Despite relatively small numbers of cases, persons of color are disproportionately affected by HIV/ AIDS in Minnesota. In 2011, non-white men comprised approximately 17% of the male population in Minnesota and 41% of new HIV infections among men. Similarly, persons of color comprised approximately 13% of the female population and 81% of new HIV infections among women. It bears noting that race is not considered a biological cause of disparities in the occurrence of HIV, but instead race can be used as a proxy for other risk factors, including lower socioeconomic status and education.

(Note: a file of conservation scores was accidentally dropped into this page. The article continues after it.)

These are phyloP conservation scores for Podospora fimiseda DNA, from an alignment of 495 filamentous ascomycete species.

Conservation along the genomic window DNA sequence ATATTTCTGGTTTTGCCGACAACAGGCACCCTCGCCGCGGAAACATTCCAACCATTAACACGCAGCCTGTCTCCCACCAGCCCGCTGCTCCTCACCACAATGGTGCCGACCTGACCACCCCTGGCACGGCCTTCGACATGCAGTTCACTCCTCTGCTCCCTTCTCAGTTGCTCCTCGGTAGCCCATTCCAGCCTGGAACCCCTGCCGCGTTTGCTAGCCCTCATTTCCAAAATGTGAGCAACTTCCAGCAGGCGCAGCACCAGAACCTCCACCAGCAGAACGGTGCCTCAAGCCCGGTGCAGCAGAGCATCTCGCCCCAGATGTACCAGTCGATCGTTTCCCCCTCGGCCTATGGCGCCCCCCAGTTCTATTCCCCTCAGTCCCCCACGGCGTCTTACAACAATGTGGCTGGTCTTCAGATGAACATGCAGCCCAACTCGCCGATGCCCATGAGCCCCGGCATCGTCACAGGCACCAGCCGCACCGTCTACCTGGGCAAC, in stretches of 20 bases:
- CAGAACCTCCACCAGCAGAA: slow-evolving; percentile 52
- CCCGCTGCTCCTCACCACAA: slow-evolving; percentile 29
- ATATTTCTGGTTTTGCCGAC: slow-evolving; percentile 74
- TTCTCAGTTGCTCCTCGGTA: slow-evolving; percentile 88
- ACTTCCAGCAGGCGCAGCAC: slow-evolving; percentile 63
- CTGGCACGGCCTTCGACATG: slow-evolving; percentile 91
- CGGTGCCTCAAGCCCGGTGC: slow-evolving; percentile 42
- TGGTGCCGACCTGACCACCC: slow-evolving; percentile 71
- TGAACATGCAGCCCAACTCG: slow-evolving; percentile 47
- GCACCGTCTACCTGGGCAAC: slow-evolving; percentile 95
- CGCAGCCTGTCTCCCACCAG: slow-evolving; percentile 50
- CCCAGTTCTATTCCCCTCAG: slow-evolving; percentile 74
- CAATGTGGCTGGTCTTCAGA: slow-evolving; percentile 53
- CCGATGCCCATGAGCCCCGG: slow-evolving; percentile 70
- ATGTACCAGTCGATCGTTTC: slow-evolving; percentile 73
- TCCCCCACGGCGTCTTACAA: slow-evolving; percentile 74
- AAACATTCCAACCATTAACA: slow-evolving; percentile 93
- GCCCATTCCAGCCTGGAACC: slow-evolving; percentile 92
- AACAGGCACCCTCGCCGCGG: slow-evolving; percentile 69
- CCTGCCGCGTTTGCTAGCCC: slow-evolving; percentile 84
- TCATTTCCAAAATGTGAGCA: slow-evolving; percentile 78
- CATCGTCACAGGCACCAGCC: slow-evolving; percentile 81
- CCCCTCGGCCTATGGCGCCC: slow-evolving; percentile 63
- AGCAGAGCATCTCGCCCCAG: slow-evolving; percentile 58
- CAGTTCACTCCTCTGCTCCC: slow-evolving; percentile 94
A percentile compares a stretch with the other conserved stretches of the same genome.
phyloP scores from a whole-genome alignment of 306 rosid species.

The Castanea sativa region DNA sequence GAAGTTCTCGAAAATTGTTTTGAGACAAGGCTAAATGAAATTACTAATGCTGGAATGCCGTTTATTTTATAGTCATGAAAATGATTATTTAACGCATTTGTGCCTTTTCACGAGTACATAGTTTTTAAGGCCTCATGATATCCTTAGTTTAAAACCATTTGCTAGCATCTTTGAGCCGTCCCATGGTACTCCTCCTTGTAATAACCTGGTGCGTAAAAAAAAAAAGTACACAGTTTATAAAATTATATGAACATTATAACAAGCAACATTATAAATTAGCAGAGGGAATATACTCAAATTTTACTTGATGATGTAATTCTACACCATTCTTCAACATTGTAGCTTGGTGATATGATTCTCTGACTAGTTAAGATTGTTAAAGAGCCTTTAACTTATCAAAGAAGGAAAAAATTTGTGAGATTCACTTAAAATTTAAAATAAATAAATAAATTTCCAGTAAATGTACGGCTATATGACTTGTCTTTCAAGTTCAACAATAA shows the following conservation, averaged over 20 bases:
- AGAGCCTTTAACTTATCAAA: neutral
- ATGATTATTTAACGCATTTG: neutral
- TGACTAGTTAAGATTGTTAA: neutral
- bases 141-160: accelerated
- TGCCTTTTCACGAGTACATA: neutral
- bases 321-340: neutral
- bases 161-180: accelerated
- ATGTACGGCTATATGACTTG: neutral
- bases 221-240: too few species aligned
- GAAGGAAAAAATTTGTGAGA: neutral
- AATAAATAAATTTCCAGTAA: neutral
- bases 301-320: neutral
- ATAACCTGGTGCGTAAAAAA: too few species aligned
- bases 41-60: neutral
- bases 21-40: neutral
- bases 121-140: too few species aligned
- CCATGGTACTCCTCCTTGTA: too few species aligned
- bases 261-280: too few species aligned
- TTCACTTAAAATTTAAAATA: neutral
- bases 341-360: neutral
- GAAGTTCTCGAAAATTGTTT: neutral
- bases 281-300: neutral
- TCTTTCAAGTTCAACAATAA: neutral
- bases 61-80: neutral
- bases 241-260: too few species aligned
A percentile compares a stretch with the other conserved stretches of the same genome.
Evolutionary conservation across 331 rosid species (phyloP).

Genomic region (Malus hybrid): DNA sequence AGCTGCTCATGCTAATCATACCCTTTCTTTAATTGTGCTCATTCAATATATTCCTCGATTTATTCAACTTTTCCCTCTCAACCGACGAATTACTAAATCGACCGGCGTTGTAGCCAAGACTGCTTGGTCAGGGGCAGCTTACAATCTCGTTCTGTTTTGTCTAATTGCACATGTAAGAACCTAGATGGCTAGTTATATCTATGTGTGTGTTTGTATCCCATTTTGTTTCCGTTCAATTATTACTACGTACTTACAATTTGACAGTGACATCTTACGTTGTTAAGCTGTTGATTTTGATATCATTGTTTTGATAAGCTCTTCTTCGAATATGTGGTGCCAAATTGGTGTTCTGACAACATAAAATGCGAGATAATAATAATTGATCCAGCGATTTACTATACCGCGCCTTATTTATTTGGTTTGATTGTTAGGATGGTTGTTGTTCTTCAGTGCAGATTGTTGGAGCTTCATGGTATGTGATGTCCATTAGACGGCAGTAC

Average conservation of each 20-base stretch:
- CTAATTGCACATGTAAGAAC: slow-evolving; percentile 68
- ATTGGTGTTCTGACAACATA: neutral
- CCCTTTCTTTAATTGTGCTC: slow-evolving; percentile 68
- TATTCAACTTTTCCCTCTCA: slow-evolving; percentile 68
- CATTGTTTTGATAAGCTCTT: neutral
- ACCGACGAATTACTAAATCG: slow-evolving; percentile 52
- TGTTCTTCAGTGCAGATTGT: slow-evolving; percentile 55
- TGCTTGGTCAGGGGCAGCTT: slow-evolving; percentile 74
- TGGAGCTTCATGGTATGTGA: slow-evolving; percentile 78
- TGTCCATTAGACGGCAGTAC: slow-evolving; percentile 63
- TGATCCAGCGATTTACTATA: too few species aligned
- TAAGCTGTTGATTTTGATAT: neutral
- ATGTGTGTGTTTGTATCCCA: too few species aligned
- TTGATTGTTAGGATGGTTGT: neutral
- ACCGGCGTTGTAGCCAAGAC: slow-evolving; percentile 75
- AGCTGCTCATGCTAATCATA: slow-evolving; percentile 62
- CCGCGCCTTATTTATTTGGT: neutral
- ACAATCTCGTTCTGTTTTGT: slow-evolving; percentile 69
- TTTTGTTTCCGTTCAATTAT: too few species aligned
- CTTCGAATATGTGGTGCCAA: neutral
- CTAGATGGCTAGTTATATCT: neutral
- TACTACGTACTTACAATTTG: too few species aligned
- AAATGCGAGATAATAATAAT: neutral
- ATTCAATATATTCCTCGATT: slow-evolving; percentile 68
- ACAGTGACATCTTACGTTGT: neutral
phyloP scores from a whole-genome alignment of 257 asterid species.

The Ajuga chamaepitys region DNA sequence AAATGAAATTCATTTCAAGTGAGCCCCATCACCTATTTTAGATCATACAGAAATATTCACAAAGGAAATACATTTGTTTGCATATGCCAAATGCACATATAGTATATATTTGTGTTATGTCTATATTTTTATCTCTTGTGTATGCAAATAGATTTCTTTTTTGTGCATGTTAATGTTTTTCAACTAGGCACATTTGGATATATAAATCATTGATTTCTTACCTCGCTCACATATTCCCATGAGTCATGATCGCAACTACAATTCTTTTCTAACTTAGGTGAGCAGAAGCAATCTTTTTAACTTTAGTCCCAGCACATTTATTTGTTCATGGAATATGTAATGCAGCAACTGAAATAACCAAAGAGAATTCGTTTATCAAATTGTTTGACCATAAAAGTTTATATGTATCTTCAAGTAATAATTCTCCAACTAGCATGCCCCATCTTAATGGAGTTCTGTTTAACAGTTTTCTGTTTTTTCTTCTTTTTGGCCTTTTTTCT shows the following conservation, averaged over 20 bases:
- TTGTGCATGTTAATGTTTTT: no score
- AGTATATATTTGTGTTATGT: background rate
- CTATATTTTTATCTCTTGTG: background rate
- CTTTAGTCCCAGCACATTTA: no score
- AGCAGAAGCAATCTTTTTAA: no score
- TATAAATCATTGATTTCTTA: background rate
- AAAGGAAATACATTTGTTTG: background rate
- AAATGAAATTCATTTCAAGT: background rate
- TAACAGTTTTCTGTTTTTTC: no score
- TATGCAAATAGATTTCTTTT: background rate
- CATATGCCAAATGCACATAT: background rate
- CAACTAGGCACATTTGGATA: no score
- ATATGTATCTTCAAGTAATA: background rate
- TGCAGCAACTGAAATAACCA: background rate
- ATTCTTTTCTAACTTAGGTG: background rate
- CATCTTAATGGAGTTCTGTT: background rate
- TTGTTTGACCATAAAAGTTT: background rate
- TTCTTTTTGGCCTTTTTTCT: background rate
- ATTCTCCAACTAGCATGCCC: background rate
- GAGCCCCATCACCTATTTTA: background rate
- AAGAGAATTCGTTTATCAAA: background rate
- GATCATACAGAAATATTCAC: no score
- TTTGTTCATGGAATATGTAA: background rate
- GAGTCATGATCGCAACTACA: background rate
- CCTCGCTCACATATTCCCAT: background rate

A population of concern for HIV infection is adolescents and young adults (13 to 24 years of age). The number of new HIV infections among males in this age group has remained higher than new infections among females since 1999. Since 2001, Minnesota has seen a steady increase in new cases among males in this age group, with 47 cases reported in 2011. Since 2001, the number of cases among young males has increased by over 250%. The number of new HIV infections among females in this age group increased slightly between 2007 and 2009, (from 13 cases to 18 cases), but decreased to 11 cases in 2010 and that trend continued 2011 with 8 cases. From 2009 to 2011, the majority (55%) of new infections among male adolescents and young adults were among youth of color (108/195), with young African American males accounting for 65% of the cases among young males of color. During the same time period, young women of color accounted for 63% (22/35) of the cases diagnosed, with young African American women accounting for 32% of cases among young women of color. Between 2009 and 2011 after redistributing those with unspecifi ed risk, 96% (188/195) of new cases among young males were attributed to maleto- male sex. Among young females, all 35 new cases were attributed to heterosexual sex.